“In a deposition, Eddie Mannix was even more open. ‘A business that is dealing in public favor cannot have a small percentage of the press nor the radio out against them. Whether 50 percent of the press was for them and 50 percent was against them, we suffered. We have always felt that criticism against our industry hurts us where praise does not help us to the same degree ....

“‘We had information, whether true or untrue, that organizations in America were about to put on a campaign against the picture business, particularly against the members who had defied Congress, and if that organized campaign would have taken place, I can assure you that it would have been a very sorry day for our picture business. If the situation, for example [with the Chaplin picture] were reflected throughout the United States of America, they would all have been in the red. There is no question as to that.’

“If protestors could effectively hobble a movie by Charlie Chaplin, the gold standard for thirty-five years, what could they do to a run-of-the-mill star? (That Chaplin had endured a nasty paternity suit, that Monsieur Verdoux was a calculated slap at the triumphalist values of postwar America, and that most critics and audiences slapped back went unnoticed by the moguls.)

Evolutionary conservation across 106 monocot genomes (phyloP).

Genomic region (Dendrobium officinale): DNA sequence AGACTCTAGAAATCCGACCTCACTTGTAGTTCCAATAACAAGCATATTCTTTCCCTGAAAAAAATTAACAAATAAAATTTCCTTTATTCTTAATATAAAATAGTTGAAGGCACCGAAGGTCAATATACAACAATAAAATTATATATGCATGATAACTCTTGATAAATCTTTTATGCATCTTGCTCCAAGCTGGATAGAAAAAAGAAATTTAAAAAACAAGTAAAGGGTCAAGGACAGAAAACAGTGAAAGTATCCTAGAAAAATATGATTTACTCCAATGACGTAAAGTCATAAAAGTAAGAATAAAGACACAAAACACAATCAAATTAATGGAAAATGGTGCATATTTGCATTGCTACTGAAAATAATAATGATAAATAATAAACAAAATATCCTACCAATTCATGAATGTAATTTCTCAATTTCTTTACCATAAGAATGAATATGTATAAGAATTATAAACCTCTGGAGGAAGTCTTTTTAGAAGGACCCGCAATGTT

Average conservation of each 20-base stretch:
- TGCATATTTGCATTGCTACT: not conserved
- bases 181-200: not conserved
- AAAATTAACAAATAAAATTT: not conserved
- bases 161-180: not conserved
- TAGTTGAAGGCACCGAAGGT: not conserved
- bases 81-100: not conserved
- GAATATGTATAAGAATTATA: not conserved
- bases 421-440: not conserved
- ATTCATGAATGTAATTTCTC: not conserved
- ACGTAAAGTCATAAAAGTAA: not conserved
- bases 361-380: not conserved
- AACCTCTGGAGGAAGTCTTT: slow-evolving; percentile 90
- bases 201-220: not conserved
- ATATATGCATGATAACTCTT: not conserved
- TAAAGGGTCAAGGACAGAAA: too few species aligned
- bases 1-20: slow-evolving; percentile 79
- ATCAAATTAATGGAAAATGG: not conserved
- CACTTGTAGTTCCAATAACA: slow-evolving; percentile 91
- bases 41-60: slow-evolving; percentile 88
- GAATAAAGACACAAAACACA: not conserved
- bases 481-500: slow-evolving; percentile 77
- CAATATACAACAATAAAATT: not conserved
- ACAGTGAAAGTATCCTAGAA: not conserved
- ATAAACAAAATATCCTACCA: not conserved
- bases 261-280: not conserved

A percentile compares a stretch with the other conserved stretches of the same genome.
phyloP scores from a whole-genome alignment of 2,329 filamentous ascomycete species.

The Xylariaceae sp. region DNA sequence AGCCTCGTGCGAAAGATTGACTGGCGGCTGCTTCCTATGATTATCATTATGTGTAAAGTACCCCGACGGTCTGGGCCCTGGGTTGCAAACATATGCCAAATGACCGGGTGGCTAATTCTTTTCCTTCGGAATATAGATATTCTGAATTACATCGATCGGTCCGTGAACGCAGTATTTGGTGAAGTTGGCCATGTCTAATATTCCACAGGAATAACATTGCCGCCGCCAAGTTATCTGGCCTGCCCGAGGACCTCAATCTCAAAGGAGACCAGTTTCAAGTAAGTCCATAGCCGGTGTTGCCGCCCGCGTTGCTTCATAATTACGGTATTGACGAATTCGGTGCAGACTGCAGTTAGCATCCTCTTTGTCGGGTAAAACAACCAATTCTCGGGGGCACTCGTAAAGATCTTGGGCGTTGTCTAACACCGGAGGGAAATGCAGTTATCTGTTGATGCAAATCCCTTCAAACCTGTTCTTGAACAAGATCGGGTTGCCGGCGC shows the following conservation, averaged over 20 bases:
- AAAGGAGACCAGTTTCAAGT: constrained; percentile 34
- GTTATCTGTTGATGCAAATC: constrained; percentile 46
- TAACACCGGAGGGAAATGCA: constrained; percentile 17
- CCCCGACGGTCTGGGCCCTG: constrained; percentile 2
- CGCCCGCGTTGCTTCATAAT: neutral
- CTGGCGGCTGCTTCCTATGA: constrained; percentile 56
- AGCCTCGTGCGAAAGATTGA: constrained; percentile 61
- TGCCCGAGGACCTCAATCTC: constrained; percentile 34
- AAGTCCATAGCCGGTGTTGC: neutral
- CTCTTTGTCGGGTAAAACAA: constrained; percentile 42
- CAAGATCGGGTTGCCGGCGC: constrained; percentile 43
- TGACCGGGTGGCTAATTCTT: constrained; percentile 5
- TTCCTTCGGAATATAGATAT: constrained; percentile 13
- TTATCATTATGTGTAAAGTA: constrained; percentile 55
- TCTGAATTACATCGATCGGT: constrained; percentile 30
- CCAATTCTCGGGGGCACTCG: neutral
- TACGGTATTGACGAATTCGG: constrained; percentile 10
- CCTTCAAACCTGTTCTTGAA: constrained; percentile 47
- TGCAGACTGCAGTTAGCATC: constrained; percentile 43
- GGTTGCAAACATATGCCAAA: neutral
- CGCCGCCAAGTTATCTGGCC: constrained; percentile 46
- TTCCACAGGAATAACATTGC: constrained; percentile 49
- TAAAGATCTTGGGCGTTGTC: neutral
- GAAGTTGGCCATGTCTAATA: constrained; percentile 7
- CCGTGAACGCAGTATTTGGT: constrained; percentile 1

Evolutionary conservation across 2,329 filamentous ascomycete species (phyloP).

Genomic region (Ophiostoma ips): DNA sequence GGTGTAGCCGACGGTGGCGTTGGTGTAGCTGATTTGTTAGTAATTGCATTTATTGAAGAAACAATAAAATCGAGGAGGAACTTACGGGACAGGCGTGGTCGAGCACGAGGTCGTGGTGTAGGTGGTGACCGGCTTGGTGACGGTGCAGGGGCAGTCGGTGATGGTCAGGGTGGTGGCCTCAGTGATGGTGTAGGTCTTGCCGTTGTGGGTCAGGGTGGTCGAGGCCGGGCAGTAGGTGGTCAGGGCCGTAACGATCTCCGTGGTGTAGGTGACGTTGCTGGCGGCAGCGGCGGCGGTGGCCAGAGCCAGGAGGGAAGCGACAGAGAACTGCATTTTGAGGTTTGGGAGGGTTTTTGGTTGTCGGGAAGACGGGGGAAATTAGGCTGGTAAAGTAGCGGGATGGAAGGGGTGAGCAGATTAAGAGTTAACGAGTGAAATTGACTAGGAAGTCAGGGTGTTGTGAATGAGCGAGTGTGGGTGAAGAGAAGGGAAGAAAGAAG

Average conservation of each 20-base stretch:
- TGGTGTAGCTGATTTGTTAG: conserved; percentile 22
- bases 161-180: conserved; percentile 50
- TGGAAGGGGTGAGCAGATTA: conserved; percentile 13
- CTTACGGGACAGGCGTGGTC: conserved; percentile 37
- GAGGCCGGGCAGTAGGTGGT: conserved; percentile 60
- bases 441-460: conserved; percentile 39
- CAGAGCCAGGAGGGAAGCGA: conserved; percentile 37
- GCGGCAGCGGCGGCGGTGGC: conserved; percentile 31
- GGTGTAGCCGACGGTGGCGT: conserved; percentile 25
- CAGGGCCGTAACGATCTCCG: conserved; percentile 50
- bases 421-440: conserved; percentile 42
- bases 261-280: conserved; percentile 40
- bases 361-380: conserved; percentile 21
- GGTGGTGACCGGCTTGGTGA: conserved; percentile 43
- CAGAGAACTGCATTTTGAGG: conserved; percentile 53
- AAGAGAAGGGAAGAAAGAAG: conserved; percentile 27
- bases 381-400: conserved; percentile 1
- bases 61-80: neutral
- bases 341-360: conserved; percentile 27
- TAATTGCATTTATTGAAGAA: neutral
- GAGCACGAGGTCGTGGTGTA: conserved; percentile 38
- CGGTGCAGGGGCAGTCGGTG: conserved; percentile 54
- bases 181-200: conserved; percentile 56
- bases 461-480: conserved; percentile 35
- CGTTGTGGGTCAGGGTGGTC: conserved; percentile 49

“And so a meeting was called at the Waldorf-Astoria hotel on November 24 and 25, 1947, for what Mayer would retrospectively characterize as a ‘two-day wrangle’ to address the problems.

“Among those present at the Waldorf Conference were Mayer, Joe and Nick Schenck, Nat Spingold, Harry Cohn, Jack Cohn, Sam Goldwyn, Walter Wanger, Eddie Mannix, Albert Warner, Eric Johnston, Samuel Goldwyn, Ned Depinet, Barney Balaban, Y. Frank Freeman, Spyros Skouras, William Goetz, Leo Spitz, J. Robert Rubin, Dore Schary, Henry Ginsberg, Cheever Cowdin, and assorted supporting players and lawyers, including Mendel Silberberg.

Members of the Hollywood Ten and their families in 1950, protesting the impending incarceration of the ten

“Eric Johnston opened the proceedings by saying the movie business belonged to the public, just like baseball, and he pointed to what baseball had done when its reputation had been threatened--elected Judge Landis, banned the so-called Black Sox players, and cleaned house. And now the public, in the form of the American Legion, was rising up; letters were being written; federal censorship was a distinct possibility. It was the movie industry's turn to make a move. …